Closures in Ruby

Asad Ahmed
Asad Ahmed
November 9th, 2022

Ruby is an amazing programming language rich in features that encapsulate and make working with the language easier compared to other Object Oriented languages. At Harled Inc, we use Ruby and Ruby on Rails everyday to deliver high impact projects to our clients. We use closures to simplify, encapsulate and pass around data in our projects.

In this post, I will explain what closures are, the types of closures in Ruby and how to use them.

What is a Closure?

A closure is a section of functional code that has variables connected to the context in which it is invoked. A closure has a few characteristics, one of which is that it can be passed as an object, although it is not necessarily an object. Another important trait of a closure is that it 'remembers' the variables within its scope at the time of creation. When that closure is invoked, it preserves knowledge of its lexical context at the time it was defined since it can access variables that might not be in the current scope.


Blocks are code snippets that can be created and executed later. In Ruby, blocks are a simple type of closure. As mentioned above, blocks, unlike almost everything else in Ruby, are not objects. A block can accept arguments and can return a value. A block in Ruby does not have a name of its own and is always called with a function or can be passed to a method call.

How to Define a Ruby Block

Blocks are enclosed in a do ... end statement or between brackets {}.

The output of the method will be 'Hi From the method'. This is because everything inside of the curly braces is a block that was never referenced within the method. Now, let's tell the method to use the block.

Can you guess what the output would be when the method is called?

Here we used the 'yield' keyword to explicitly call the block that we passed to the method call.

The method is executed from top to bottom but when execution flow hits the yield keyword, the flow is 'paused' so that the block can be executed. After the block is done, then the regular flow of execution continues.

How Do We Pass Parameters to a Block?

Here, when the method is invoked, yield will call the block passed to the method call. The first time we pass the number 1 to the block as a parameter and it prints out the number 1. The second time we call the block, pass number 2 as a parameter and it prints out number 2.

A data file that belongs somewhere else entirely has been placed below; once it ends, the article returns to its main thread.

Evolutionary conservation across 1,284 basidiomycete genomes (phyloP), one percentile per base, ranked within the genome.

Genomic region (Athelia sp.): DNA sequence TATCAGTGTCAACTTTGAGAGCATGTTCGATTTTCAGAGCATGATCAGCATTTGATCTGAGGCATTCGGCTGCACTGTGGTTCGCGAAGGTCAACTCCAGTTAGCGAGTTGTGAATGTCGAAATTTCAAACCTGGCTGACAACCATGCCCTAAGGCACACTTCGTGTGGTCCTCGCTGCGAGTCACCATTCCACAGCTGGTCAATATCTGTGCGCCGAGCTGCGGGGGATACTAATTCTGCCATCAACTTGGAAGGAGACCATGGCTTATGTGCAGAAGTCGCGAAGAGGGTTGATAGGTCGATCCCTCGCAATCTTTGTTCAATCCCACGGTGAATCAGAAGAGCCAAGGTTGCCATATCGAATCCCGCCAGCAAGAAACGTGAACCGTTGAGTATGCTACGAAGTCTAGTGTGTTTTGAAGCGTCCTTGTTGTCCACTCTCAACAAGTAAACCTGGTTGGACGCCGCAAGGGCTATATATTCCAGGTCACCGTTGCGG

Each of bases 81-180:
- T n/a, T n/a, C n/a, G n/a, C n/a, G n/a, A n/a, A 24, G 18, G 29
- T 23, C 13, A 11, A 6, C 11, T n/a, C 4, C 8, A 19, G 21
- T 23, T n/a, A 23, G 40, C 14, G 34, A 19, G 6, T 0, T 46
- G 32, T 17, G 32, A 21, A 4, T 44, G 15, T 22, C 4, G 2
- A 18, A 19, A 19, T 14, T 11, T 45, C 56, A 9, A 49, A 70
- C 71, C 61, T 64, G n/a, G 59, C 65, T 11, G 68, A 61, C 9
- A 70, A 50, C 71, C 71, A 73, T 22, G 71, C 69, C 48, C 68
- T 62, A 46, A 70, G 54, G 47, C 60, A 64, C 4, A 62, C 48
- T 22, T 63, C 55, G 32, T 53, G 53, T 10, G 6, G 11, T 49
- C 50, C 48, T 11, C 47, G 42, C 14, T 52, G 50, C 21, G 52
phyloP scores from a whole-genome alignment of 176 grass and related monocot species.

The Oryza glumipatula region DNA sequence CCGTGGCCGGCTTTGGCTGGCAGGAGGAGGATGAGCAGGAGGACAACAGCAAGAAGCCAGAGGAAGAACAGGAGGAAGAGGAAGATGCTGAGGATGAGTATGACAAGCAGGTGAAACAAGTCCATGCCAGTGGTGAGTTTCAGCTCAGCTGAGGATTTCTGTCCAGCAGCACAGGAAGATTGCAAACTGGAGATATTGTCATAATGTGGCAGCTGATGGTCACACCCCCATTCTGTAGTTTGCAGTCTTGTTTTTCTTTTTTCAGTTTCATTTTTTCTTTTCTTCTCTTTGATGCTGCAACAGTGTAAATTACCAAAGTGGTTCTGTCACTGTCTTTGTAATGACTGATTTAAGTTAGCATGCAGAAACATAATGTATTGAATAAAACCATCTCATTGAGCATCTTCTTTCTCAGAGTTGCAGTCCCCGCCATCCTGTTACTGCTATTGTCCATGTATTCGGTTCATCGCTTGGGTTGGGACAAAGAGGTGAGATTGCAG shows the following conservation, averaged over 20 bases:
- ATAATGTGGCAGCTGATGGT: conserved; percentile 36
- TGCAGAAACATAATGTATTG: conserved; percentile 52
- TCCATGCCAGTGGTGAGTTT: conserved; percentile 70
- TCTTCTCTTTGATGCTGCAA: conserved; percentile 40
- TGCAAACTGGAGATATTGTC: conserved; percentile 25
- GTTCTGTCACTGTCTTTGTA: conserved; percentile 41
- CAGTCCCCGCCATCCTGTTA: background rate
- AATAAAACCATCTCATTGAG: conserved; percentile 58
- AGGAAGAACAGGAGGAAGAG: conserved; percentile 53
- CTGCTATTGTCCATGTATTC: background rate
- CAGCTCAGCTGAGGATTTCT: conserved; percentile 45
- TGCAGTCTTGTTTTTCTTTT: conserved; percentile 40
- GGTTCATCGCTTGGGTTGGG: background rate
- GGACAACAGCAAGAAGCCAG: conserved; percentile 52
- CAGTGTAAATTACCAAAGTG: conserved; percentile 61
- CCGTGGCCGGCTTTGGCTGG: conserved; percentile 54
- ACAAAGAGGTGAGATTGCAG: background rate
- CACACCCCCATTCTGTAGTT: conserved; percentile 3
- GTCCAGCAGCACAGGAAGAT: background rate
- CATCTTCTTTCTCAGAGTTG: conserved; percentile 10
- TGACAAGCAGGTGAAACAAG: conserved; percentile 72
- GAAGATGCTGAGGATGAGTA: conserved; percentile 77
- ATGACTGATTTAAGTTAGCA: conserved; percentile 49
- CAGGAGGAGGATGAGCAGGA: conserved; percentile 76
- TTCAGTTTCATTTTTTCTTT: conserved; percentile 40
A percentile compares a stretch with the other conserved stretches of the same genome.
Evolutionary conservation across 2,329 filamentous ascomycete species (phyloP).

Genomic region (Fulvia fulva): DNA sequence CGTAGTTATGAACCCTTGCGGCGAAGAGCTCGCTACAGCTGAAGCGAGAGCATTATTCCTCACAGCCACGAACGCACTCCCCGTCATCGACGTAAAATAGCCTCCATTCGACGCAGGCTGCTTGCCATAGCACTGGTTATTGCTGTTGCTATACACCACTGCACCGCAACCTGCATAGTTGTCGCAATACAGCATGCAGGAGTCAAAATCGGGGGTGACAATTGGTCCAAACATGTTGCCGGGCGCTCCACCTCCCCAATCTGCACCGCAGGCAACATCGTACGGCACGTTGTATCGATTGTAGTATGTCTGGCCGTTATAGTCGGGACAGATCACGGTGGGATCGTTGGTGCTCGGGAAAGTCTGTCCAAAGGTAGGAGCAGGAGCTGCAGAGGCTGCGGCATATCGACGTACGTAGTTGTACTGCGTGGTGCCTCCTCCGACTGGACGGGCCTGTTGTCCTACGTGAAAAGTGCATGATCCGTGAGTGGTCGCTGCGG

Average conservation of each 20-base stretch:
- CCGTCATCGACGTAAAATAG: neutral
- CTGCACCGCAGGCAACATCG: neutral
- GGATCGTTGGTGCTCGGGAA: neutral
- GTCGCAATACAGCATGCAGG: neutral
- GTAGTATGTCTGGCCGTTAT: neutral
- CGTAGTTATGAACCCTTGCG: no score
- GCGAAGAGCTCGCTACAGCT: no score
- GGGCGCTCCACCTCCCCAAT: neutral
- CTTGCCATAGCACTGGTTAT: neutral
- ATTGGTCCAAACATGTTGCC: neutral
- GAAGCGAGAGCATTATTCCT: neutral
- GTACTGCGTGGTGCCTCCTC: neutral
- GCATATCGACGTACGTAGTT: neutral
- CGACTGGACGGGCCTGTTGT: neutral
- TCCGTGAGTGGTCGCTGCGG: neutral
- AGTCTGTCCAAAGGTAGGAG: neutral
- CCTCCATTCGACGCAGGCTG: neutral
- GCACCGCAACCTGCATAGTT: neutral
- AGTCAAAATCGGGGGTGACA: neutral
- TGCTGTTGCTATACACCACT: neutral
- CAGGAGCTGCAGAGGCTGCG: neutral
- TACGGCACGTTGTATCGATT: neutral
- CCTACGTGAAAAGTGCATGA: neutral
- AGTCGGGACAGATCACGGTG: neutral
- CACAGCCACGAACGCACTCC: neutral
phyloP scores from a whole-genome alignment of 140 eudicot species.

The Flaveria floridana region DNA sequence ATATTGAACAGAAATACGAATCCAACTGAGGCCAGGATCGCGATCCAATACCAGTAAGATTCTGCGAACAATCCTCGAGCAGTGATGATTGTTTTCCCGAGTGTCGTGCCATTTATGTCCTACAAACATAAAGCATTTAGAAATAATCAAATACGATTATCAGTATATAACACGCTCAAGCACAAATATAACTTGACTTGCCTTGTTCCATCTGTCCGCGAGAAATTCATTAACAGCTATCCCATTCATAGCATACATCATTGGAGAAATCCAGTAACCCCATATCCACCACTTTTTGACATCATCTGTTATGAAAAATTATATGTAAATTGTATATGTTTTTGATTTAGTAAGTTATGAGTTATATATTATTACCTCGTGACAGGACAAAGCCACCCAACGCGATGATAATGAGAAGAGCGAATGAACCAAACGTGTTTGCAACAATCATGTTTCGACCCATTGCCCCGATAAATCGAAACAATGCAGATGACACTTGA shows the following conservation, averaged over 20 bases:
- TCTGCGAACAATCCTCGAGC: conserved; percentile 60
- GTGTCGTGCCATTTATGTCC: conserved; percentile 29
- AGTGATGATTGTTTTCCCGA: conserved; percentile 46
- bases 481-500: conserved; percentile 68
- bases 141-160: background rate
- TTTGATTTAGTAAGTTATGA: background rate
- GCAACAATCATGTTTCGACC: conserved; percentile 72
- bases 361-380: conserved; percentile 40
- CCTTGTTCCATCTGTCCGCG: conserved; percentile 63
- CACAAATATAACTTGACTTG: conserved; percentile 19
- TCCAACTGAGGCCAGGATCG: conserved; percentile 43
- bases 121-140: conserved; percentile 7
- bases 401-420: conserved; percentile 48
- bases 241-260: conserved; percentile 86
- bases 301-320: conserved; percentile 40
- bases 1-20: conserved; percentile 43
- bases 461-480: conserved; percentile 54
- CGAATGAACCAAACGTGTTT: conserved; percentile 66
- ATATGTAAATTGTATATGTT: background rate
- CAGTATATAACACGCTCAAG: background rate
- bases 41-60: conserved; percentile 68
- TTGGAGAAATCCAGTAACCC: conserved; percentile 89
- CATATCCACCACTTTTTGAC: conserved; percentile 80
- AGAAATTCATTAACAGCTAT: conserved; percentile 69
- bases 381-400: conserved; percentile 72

Yield with a Return Value

We can return a value from a function that is using the yield keyword or even return the value of the block from within the method.


A "proc" is an instance of the Proc class that contains a code block to be executed in a variable. You call and pass it a block to create a proc.


With a few exceptions, lambdas are effectively procs. They are more like "ordinary" methods in two ways: they use "normal" returns and enforce the number of arguments given when they are called.

Instead of the arrow (->), you can also use the keyword 'lambda' to define a lambda function in Ruby.

Main Difference Between Procs and Lambdas

Procs and lambdas are virtually interchangeable, but they differ in a few ways:

  • While lambdas will raise an exception if there are too few parameters, procs don't care about the number of parameters.
  • Lambdas return from the lambda itself, whereas procs return from the current method.


Closures can be powerful when used correctly. You can write clean and readable code using these Ruby components. You can use closures to simulate Ruby classes. In addition to that, Ruby closures can be used to implement callbacks. Out of these, Blocks are the ones that you will probably interact with more on a daily basis.

I hope you have found this useful and that you have learned a thing or two about closures in Ruby. If you have any questions or feedback about this article feel free to contact me at or through LinkedIn.

Want to come and explore closures and other great ruby features with us? If so, we're actively hiring and would love for you to review out open positions!

About the author

Asad Ahmed

Asad is a Full Stack Developer based out of Kitchener, ON.